Ancient Egypt. Objects of Antiquity, forming part of the extensive and rich collection from Ancient Egypt, brought to England by, & now in the possession of, J. Sams.
SAMS Joseph (1839.)
Sole edition. Lithograph title-page & 33 lithograph mainly hand-coloured plates. Small folio. Contemporary half calf over marbled boards, rebacked, spine gilt, black morocco label to upper board. London, Executed for, & under the immediate Inspection of the Proprietor,
After a successful early career as a Darlington bookseller, Joseph Sams (1784 - 1860) set out in search of antiquities. Travelling to Egypt and Palestine from 1826 to 1828, he amassed a valuable collection of Egyptian papyri, mummies and sarcophagi. A devout Quaker, he is purported to have visited every identifiable location mentioned in the New Testament.
This profitable expedition enabled him to set up upon his return as a dealer of antiquities as well as books and manuscripts, and extend his business to include a London premises, at 56 Great Queen Street, Lincoln's Inn. This clearly paid off, as in 1834 the British Museum received a parliamentary grant to purchase many of the items in his collection for £2,500.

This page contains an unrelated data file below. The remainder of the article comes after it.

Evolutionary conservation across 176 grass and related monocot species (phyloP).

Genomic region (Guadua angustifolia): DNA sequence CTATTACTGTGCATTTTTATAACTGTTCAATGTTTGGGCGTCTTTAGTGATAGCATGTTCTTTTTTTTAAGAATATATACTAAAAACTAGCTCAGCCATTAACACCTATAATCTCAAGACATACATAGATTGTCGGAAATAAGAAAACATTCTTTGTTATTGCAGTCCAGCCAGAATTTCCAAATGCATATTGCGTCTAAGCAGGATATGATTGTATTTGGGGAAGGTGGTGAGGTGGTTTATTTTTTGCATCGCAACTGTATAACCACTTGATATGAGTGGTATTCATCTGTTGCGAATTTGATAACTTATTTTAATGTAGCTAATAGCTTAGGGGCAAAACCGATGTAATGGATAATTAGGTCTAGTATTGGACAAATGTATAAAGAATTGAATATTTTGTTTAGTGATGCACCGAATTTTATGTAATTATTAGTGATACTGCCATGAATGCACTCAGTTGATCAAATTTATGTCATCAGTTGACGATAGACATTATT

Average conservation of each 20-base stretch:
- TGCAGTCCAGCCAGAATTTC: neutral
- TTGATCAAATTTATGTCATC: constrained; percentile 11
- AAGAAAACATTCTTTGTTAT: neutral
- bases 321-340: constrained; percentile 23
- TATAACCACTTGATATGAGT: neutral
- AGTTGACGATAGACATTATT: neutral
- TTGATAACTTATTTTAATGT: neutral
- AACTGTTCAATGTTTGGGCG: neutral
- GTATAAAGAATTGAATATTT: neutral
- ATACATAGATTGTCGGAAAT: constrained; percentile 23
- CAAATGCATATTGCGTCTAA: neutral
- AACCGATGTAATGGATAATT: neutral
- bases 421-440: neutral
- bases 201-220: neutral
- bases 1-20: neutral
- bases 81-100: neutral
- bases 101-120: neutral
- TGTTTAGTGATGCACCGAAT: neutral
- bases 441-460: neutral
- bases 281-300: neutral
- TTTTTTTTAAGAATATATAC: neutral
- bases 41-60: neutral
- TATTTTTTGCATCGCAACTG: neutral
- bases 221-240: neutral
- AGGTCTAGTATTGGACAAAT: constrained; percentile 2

The remains of the collection were exhibited in London, having been augmented with acquisitions made from the collections of Henry Salt, and Charles Bogaert. In 1839 the following fine catalogue of hand coloured lithographic plates was issued to advertise the sale. The British Museum turned down this second collection, but instead it was purchased by Joseph Mayer, who exhibited it along with his other antiquities at Great Colquitt Street, Liverpool. In 1867, Mayer presented his formidable collection to the Liverpool Museum, at which time it was valued at £80,000. Devastatingly, many of these items were destroyed by enemy action in 1941. This publications provides the only record for some of these lost antiquities.
Alongside the 33 titled lithographic plates, there is a letterpress advertisement pasted to the verso of the front flyleaf, stating that the plates were issued over a considerable period of time, accounting for the repetitious titles stating the location of the artefacts. It also states that "The extreme antiquity of these objects renders them of peculiar interest. Many of them go back, undoubtedly, to the time of Moses and the Israelites, and even considerably anterior to that period."
Rare: 8 copies only on OCLC, no copy at BL. Lawson & Uphill, Who's Who in Egyptology. London, 1995.
Stock Code: 227441